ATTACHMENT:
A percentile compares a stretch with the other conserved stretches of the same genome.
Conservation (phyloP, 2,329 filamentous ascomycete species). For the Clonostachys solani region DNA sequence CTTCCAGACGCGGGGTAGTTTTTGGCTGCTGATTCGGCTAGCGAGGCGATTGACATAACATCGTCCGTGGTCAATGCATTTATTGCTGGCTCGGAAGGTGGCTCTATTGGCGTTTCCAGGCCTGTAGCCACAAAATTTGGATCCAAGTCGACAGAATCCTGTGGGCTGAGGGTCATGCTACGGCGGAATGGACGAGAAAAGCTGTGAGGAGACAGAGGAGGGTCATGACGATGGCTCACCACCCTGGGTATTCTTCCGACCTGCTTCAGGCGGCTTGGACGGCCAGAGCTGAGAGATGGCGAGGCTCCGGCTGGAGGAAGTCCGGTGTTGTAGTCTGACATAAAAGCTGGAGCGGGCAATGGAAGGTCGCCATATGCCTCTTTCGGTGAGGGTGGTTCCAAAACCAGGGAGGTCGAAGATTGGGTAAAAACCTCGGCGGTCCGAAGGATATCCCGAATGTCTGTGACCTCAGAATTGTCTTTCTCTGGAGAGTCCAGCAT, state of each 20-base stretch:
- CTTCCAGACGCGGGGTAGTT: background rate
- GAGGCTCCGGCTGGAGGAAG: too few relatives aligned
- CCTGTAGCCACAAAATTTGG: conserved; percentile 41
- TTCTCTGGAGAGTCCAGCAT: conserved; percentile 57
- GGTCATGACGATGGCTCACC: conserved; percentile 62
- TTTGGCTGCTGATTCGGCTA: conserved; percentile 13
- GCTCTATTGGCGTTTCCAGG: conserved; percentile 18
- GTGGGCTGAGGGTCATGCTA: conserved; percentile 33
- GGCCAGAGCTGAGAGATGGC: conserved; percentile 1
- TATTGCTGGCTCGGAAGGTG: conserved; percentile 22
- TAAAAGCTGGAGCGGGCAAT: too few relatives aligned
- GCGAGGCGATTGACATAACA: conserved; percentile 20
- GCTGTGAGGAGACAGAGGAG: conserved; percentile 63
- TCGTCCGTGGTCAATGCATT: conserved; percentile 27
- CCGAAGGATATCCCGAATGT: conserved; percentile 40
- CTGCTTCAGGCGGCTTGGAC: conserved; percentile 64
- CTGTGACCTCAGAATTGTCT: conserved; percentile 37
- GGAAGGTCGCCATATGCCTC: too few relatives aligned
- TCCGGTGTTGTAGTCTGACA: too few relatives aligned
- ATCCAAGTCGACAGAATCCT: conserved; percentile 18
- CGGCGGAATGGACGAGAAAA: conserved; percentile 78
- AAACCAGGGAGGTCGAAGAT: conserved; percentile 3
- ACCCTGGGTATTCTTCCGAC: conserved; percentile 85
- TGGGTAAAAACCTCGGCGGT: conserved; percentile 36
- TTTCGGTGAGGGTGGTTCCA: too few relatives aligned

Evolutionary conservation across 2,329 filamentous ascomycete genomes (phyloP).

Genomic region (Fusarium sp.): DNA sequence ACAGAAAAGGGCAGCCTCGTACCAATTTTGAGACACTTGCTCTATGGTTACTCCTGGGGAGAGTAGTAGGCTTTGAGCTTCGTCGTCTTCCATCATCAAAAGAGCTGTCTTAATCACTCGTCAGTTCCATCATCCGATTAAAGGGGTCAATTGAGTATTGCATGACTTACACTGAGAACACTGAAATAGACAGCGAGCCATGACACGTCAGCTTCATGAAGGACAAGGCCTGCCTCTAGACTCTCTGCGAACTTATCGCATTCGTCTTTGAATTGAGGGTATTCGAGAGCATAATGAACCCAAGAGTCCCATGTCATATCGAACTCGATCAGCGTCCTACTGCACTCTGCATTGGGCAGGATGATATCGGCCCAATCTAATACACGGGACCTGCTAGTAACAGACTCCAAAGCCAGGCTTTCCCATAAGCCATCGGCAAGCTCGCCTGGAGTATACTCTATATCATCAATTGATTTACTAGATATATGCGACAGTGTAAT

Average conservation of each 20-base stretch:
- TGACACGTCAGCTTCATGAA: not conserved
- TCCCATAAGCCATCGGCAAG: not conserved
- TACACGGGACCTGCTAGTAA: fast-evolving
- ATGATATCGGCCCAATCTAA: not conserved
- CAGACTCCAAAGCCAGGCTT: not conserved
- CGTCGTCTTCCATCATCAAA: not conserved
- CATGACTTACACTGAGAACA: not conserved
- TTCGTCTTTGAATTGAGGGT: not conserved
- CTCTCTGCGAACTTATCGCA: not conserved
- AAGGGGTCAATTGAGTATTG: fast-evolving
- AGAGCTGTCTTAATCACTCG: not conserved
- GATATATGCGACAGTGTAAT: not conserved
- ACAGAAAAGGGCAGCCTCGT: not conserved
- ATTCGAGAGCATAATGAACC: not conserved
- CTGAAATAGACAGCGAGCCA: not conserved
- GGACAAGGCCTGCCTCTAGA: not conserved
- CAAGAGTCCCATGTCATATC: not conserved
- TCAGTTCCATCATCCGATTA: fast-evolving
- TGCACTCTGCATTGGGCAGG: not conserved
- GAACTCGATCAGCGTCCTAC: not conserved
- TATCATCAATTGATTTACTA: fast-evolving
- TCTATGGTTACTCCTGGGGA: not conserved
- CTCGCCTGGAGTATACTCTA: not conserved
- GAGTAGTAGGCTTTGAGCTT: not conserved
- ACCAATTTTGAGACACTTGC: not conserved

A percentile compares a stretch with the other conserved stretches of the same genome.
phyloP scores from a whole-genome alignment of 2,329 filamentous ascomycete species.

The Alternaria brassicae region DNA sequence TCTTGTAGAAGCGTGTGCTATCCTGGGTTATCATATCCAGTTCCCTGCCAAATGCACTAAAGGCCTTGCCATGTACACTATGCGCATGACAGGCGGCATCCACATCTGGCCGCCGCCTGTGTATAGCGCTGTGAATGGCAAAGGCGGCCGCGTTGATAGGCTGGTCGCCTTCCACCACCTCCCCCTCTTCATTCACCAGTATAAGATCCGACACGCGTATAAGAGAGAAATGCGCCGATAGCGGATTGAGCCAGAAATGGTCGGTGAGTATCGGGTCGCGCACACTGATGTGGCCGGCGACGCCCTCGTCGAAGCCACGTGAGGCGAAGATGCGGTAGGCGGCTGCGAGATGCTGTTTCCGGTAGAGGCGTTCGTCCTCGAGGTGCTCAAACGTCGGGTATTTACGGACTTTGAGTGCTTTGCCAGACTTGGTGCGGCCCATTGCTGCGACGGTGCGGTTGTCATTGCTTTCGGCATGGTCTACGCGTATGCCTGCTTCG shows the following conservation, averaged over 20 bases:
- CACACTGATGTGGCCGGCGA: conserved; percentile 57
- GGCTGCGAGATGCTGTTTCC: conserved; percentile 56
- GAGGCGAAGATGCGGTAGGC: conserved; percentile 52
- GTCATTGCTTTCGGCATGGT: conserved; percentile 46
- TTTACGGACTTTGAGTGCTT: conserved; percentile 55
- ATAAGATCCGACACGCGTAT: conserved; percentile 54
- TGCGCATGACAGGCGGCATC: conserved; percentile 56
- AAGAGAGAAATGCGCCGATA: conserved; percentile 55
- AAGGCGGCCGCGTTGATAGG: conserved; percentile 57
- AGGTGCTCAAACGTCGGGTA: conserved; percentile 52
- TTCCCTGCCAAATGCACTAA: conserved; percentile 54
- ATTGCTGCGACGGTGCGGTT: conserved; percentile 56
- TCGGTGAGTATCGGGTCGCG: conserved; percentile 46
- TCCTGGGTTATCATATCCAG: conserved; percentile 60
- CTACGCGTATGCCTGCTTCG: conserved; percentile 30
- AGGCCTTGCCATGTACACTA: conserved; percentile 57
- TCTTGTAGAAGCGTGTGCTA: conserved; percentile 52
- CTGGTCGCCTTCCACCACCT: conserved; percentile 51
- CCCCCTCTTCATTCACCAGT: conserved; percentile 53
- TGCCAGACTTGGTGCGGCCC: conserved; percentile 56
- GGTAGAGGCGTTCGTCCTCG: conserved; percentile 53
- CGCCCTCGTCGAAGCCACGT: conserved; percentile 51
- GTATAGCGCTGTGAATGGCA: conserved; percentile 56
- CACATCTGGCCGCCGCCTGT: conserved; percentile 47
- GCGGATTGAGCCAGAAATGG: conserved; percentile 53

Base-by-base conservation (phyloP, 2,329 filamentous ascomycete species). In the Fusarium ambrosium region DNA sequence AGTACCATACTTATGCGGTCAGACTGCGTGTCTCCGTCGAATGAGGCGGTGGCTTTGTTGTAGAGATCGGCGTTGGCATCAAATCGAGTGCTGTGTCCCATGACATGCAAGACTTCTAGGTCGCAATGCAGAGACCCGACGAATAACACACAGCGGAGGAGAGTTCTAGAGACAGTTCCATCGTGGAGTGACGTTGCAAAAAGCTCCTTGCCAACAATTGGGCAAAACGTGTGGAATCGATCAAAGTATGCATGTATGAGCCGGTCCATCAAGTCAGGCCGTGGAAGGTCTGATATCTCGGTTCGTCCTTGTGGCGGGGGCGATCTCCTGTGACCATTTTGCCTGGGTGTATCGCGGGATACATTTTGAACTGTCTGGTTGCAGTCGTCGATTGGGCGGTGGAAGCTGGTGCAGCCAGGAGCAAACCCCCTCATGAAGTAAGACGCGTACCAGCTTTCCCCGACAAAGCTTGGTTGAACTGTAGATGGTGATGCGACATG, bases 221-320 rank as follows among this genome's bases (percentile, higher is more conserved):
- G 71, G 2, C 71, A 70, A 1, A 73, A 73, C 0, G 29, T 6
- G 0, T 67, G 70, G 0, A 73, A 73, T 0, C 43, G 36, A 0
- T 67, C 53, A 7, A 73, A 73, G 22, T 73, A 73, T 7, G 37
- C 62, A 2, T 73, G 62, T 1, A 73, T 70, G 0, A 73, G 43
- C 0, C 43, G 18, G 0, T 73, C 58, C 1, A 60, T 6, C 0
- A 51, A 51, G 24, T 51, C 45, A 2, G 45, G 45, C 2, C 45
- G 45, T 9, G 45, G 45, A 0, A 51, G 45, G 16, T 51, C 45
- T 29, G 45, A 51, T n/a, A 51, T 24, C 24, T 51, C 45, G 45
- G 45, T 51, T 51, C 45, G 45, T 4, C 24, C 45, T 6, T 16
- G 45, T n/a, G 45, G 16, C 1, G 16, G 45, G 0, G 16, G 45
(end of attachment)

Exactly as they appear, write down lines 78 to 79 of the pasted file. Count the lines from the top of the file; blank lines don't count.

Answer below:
- TGCCAGACTTGGTGCGGCCC: conserved; percentile 56
- GGTAGAGGCGTTCGTCCTCG: conserved; percentile 53